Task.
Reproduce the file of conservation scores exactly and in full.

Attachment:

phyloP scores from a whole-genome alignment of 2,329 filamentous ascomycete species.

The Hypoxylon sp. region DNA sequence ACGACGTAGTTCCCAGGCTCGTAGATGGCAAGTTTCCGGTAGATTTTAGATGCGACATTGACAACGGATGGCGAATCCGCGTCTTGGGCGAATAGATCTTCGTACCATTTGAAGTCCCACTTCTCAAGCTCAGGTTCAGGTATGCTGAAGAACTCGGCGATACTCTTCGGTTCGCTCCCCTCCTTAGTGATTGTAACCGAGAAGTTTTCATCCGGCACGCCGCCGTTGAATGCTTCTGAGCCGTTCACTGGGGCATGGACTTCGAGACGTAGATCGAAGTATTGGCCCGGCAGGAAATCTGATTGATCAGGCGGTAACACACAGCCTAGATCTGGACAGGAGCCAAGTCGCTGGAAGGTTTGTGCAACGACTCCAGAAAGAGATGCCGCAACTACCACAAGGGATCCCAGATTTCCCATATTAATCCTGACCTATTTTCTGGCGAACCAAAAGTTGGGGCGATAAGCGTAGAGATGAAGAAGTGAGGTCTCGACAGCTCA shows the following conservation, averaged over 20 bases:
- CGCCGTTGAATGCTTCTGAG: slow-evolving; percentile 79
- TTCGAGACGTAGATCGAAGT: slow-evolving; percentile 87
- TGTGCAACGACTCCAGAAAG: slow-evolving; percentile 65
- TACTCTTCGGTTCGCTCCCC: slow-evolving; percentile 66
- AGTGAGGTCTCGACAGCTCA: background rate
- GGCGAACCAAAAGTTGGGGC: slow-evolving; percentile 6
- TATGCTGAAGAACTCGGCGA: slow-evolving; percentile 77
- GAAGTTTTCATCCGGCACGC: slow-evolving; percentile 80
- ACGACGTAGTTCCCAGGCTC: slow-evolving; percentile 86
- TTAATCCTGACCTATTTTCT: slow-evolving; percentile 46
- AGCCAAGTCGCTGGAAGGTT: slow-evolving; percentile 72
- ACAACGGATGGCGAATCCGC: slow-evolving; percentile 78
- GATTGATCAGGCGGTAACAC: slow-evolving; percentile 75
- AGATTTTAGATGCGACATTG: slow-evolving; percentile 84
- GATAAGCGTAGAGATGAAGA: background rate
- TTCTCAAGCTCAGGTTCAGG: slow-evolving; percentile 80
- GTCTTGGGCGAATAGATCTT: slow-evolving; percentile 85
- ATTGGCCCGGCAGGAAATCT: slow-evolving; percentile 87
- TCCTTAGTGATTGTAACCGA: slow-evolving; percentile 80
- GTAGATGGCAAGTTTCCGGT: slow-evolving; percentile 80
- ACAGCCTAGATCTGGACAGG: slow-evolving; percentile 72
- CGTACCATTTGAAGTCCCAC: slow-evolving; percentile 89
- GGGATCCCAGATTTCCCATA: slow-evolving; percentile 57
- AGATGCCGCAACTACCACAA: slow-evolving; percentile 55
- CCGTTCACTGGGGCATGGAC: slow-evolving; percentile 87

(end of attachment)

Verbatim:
phyloP scores from a whole-genome alignment of 2,329 filamentous ascomycete species.

The Hypoxylon sp. region DNA sequence ACGACGTAGTTCCCAGGCTCGTAGATGGCAAGTTTCCGGTAGATTTTAGATGCGACATTGACAACGGATGGCGAATCCGCGTCTTGGGCGAATAGATCTTCGTACCATTTGAAGTCCCACTTCTCAAGCTCAGGTTCAGGTATGCTGAAGAACTCGGCGATACTCTTCGGTTCGCTCCCCTCCTTAGTGATTGTAACCGAGAAGTTTTCATCCGGCACGCCGCCGTTGAATGCTTCTGAGCCGTTCACTGGGGCATGGACTTCGAGACGTAGATCGAAGTATTGGCCCGGCAGGAAATCTGATTGATCAGGCGGTAACACACAGCCTAGATCTGGACAGGAGCCAAGTCGCTGGAAGGTTTGTGCAACGACTCCAGAAAGAGATGCCGCAACTACCACAAGGGATCCCAGATTTCCCATATTAATCCTGACCTATTTTCTGGCGAACCAAAAGTTGGGGCGATAAGCGTAGAGATGAAGAAGTGAGGTCTCGACAGCTCA shows the following conservation, averaged over 20 bases:
- CGCCGTTGAATGCTTCTGAG: slow-evolving; percentile 79
- TTCGAGACGTAGATCGAAGT: slow-evolving; percentile 87
- TGTGCAACGACTCCAGAAAG: slow-evolving; percentile 65
- TACTCTTCGGTTCGCTCCCC: slow-evolving; percentile 66
- AGTGAGGTCTCGACAGCTCA: background rate
- GGCGAACCAAAAGTTGGGGC: slow-evolving; percentile 6
- TATGCTGAAGAACTCGGCGA: slow-evolving; percentile 77
- GAAGTTTTCATCCGGCACGC: slow-evolving; percentile 80
- ACGACGTAGTTCCCAGGCTC: slow-evolving; percentile 86
- TTAATCCTGACCTATTTTCT: slow-evolving; percentile 46
- AGCCAAGTCGCTGGAAGGTT: slow-evolving; percentile 72
- ACAACGGATGGCGAATCCGC: slow-evolving; percentile 78
- GATTGATCAGGCGGTAACAC: slow-evolving; percentile 75
- AGATTTTAGATGCGACATTG: slow-evolving; percentile 84
- GATAAGCGTAGAGATGAAGA: background rate
- TTCTCAAGCTCAGGTTCAGG: slow-evolving; percentile 80
- GTCTTGGGCGAATAGATCTT: slow-evolving; percentile 85
- ATTGGCCCGGCAGGAAATCT: slow-evolving; percentile 87
- TCCTTAGTGATTGTAACCGA: slow-evolving; percentile 80
- GTAGATGGCAAGTTTCCGGT: slow-evolving; percentile 80
- ACAGCCTAGATCTGGACAGG: slow-evolving; percentile 72
- CGTACCATTTGAAGTCCCAC: slow-evolving; percentile 89
- GGGATCCCAGATTTCCCATA: slow-evolving; percentile 57
- AGATGCCGCAACTACCACAA: slow-evolving; percentile 55
- CCGTTCACTGGGGCATGGAC: slow-evolving; percentile 87